The method of the invention will separate and recover from soil from 90% to over 99% of contaminants such as chlorinated and non-chlorinated solvents and the lighter fractions of petroleum hydrocarbons. These encompass VOC's with boiling points below 500° F., all common solvents, straight chain (i.e., aliphatic) hydrocarbons through C-14, single ring aromatic hydrocarbons through C-12, and double ring aromatic hydrocarbons through C-11. Treatable soils include silts, sandy and silty clays, sandy and silty clay loams, loams, sandy and silty loams, sands, and silty and loamy sands. Most soil contamination problems involving volatizable contaminants are thus amenable to treatment with the present invention.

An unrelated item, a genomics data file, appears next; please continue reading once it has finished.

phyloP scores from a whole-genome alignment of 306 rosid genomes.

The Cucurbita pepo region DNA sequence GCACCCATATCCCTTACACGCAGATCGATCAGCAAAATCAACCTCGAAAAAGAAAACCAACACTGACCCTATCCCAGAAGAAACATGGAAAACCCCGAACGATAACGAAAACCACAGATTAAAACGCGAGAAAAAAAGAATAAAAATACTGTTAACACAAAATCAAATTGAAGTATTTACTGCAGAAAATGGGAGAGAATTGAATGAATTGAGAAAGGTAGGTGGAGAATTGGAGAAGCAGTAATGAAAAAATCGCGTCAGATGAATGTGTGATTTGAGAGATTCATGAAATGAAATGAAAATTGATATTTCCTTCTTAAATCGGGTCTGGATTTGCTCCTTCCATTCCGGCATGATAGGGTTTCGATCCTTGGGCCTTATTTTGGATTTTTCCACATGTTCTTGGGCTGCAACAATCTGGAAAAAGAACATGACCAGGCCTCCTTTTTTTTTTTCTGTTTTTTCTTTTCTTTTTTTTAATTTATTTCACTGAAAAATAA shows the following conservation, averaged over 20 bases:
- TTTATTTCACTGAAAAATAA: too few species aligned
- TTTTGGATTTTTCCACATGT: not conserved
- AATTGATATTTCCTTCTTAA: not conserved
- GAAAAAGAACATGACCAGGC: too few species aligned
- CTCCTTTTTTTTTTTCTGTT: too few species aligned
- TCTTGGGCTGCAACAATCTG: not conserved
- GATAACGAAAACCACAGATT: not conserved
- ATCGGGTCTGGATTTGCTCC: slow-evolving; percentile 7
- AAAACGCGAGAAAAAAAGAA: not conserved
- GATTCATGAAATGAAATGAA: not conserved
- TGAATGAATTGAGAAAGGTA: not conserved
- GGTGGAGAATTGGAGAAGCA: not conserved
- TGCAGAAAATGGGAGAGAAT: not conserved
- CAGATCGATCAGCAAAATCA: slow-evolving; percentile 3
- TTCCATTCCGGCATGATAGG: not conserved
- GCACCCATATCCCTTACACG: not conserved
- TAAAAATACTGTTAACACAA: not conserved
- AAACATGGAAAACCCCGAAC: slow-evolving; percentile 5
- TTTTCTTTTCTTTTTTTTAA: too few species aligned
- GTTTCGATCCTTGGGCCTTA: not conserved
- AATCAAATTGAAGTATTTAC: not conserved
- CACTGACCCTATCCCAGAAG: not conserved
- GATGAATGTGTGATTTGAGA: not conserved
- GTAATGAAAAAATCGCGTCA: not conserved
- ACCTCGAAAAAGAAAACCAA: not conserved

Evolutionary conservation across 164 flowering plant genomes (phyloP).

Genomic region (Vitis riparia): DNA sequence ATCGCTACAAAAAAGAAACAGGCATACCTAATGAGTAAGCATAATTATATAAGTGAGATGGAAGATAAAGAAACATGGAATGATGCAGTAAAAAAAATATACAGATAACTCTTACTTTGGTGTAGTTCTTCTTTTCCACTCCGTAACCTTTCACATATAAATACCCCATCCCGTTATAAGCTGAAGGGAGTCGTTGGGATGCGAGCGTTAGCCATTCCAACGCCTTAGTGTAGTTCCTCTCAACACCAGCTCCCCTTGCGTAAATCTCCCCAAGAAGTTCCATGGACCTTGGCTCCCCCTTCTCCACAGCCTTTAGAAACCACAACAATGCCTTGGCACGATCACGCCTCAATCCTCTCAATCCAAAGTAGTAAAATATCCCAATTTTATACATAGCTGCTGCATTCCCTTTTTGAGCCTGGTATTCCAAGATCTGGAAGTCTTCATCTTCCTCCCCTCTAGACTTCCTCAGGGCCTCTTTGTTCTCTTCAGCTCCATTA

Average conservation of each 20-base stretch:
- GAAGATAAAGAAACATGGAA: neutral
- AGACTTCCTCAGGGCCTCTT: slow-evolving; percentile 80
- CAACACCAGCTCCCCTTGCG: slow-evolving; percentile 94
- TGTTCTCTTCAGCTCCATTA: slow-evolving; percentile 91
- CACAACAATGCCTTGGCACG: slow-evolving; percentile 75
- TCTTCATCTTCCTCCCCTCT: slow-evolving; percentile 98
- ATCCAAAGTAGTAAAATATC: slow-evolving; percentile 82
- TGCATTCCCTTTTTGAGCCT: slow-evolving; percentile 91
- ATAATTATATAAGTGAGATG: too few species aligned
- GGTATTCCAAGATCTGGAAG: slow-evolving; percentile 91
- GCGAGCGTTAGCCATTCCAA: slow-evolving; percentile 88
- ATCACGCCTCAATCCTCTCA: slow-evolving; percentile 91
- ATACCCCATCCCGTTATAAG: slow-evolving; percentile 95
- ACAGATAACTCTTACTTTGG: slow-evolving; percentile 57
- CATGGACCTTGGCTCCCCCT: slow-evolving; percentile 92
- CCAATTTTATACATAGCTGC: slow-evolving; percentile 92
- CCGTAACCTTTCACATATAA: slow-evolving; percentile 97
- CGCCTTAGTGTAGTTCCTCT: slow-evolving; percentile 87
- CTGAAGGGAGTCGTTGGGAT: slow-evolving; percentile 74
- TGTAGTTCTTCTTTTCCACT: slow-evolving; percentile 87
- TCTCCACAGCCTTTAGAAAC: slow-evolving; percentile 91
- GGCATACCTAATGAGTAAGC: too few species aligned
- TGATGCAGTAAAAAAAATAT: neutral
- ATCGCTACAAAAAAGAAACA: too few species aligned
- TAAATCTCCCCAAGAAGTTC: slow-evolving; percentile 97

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|U.S. Classification||210/511, 34/77, 34/79, 95/268, 405/128.85, 95/142, 95/143, 134/25.1, 110/346, 203/40, 203/41, 210/800|
|International Classification||F26B21/14, B09C1/06, F26B25/00|
|Cooperative Classification||F26B25/006, F26B21/14, B09C1/06|
|European Classification||F26B25/00C2, F26B21/14, B09C1/06|
|Jun 13, 1988||AS||Assignment|
Owner name: APPLIED RESOURCES TECHNOLOGY, INC., C/O STEVEN PIC
Free format text: ASSIGNMENT OF ASSIGNORS INTEREST.;ASSIGNORS:SIGERSON, ADAM, L.,;SHIRK, JAMES, E.,;REEL/FRAME:004904/0183
Effective date: 19880323
|Jul 24, 1991||SULP||Surcharge for late payment|
|Jul 24, 1991||FPAY||Fee payment|
Year of fee payment: 4
|Jul 31, 1991||REMI||Maintenance fee reminder mailed|
|Aug 8, 1995||REMI||Maintenance fee reminder mailed|
|Dec 31, 1995||LAPS||Lapse for failure to pay maintenance fees|
|Mar 5, 1996||FP||Expired due to failure to pay maintenance fee|
Effective date: 19960103